ANNAPOLIS (WJZ) — Four of the five people who died in the attack on the Capital Gazette newsroom have been laid to rest.

Three of the services happened over the weekend.

At the Maryland Hall for the Creative Arts in Annapolis, Wendi Winters was remembered as loving, caring, and brave.

A Capital reporter says she’s alive because Winters tried to stop the attack by charging at the gunman with nothing more than a recycling bin.

That distraction allowed Winter’s colleague a few precious moments to run away.

So many people showed up – more than 700 – that her memorial had to be moved from her church to the art’s hall.

Her four children, three in the Navy, with voices cracking, summoned the strength to talk about their mom.

“My mother’s life has been stolen from us. My mother’s life has been stolen from all of us,” one of her daughter’s said.

Her son declared, “My mom is an American hero.”

Her other daughter told the crowd that her mom believed that songs and music are good for kids, which led her to say, “Even though I am sad, confused, angry, and devastated, how can I keep from singing? All I ask is that you catch me when I fall.”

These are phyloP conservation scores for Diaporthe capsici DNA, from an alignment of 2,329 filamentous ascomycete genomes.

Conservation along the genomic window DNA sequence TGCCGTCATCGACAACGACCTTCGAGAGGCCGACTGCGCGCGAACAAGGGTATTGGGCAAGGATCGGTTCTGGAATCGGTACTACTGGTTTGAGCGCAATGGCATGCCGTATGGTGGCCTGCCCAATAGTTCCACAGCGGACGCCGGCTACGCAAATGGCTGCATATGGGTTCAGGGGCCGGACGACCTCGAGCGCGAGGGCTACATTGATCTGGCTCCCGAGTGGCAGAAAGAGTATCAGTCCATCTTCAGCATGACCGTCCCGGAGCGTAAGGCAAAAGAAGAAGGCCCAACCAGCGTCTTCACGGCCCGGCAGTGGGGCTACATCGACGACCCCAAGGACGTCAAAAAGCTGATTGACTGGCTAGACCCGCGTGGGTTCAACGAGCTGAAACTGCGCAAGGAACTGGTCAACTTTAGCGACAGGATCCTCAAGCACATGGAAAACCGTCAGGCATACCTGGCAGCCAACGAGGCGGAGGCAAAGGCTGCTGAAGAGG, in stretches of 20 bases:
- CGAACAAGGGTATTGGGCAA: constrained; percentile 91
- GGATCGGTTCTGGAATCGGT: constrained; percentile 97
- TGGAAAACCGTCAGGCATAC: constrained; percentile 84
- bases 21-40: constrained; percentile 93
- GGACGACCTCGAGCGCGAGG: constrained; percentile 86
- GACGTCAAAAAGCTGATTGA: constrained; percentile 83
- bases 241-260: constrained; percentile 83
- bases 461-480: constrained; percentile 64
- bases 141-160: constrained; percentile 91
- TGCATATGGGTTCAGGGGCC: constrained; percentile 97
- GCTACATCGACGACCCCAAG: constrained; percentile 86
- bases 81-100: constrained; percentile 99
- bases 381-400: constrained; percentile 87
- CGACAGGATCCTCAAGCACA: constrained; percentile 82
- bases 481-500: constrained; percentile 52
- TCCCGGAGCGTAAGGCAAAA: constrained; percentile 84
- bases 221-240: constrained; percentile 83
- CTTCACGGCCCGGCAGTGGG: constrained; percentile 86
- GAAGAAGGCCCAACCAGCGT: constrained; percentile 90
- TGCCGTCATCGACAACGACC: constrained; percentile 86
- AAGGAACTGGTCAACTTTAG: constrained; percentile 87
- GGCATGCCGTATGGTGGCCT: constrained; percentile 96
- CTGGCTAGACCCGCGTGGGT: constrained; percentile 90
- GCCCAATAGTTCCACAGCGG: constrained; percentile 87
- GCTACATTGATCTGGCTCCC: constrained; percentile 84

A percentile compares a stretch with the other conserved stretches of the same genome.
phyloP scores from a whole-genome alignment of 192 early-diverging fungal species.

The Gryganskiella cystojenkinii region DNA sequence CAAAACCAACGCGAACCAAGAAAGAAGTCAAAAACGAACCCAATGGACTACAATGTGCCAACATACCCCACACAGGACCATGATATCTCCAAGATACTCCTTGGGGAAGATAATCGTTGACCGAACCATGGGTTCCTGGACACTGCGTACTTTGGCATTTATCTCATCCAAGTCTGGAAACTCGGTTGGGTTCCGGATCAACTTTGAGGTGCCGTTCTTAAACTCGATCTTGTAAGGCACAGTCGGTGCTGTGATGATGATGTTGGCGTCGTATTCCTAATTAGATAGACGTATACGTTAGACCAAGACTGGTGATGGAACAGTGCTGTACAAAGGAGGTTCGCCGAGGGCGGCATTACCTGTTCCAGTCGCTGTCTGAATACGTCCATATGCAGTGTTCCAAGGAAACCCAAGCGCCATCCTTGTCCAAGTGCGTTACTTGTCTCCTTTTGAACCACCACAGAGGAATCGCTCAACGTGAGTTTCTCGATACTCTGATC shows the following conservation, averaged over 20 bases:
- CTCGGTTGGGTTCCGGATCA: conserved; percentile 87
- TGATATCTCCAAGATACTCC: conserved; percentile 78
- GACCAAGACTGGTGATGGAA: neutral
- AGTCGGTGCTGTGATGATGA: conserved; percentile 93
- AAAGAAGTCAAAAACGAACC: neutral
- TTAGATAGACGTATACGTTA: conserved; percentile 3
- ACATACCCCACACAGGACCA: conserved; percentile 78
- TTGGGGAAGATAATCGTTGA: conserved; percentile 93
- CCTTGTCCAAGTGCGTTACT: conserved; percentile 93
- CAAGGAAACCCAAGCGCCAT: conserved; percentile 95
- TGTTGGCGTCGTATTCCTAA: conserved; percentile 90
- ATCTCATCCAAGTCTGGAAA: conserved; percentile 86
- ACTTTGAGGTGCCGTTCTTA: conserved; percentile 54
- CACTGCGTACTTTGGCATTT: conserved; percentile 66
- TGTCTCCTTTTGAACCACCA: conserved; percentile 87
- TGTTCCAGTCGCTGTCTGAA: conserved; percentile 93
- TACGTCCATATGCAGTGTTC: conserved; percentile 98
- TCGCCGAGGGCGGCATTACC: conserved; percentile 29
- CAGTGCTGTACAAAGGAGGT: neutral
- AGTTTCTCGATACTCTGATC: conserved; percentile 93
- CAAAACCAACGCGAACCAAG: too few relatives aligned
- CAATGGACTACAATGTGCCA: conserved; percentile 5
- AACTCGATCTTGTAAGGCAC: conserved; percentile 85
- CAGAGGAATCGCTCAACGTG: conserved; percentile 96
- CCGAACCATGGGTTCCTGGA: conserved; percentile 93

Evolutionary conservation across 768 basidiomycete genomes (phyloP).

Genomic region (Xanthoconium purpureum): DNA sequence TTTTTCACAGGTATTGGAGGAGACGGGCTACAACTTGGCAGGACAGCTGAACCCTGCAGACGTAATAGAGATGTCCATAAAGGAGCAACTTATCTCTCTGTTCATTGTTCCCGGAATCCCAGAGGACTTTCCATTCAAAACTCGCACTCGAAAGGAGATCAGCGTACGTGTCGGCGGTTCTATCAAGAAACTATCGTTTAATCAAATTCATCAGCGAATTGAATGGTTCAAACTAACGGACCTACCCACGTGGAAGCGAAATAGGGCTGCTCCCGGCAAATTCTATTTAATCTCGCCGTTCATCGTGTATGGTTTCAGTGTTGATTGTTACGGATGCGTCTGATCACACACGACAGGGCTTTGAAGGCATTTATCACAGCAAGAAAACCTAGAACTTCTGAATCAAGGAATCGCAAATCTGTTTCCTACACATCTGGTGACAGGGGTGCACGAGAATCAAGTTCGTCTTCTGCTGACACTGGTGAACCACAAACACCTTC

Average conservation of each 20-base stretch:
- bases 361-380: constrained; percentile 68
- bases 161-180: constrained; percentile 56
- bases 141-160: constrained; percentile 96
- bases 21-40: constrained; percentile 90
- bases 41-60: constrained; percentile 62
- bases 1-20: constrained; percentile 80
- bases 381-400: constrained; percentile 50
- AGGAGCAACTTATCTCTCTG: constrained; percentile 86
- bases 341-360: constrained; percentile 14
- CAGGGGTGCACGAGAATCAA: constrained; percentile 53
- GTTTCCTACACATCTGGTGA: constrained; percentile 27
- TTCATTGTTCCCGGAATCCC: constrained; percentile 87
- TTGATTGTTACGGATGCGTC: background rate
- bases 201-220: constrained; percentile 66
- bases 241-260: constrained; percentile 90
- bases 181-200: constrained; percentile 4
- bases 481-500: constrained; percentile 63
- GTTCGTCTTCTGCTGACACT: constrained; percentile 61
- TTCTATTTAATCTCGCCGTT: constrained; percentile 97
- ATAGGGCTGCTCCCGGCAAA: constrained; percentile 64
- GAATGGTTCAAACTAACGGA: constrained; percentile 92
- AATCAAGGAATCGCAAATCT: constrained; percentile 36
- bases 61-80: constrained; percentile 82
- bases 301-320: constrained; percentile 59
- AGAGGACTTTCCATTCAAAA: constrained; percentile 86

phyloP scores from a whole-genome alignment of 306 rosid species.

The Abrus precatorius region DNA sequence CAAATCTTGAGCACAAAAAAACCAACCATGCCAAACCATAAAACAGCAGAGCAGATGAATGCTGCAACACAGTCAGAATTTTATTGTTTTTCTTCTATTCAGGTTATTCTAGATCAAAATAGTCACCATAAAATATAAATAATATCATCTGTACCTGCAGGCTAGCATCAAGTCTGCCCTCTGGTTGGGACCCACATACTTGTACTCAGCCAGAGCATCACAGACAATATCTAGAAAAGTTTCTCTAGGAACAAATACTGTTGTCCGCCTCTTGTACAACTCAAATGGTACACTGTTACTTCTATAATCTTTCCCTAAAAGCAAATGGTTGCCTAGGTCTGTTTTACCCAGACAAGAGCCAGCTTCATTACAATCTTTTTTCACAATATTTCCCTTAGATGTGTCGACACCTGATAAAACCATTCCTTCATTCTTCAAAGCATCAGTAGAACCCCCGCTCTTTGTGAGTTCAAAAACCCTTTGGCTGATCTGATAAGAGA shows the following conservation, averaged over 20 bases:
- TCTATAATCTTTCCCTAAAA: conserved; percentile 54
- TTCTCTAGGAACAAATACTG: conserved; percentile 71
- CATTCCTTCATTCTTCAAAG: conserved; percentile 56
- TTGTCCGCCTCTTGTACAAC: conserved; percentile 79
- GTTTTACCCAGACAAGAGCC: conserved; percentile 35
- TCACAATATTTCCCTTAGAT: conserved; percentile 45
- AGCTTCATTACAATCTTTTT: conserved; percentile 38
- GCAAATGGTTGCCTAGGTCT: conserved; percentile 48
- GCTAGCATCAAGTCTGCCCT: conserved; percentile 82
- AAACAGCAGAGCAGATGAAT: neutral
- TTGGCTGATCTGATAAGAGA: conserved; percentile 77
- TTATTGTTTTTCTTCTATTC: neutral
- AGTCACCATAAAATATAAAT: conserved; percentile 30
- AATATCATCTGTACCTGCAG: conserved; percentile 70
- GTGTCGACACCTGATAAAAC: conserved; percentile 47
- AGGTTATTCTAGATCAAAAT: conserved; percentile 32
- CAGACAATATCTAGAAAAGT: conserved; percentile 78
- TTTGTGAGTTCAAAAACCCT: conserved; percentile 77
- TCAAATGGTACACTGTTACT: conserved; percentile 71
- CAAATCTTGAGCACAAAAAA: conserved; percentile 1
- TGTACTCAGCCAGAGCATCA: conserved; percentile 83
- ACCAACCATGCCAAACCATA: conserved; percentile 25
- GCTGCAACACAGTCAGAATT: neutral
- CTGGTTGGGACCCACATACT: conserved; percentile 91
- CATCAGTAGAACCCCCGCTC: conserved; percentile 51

She then sang, and when her voice let her down, the crowd filled in.

Finally, Summer, her youngest daughter, stood at the podium, “I love you mom. We all love you.”

Also this weekend, in Olney was the funeral of editor Gerald Fishman.

He’s remembered as intensely curious, intellectual, dry, and witty.

Sales associate Rebecca Smith’s family remembered her as sweet, talented, a strong and good person. Her fiancee is heavily involved in recreational softball. Over the weekend, 20 teams donated their fundraising efforts to a fund to help Smith’s family.

Services for the final victim, sports reporter John McNamara, will be held Tuesday in College Park.

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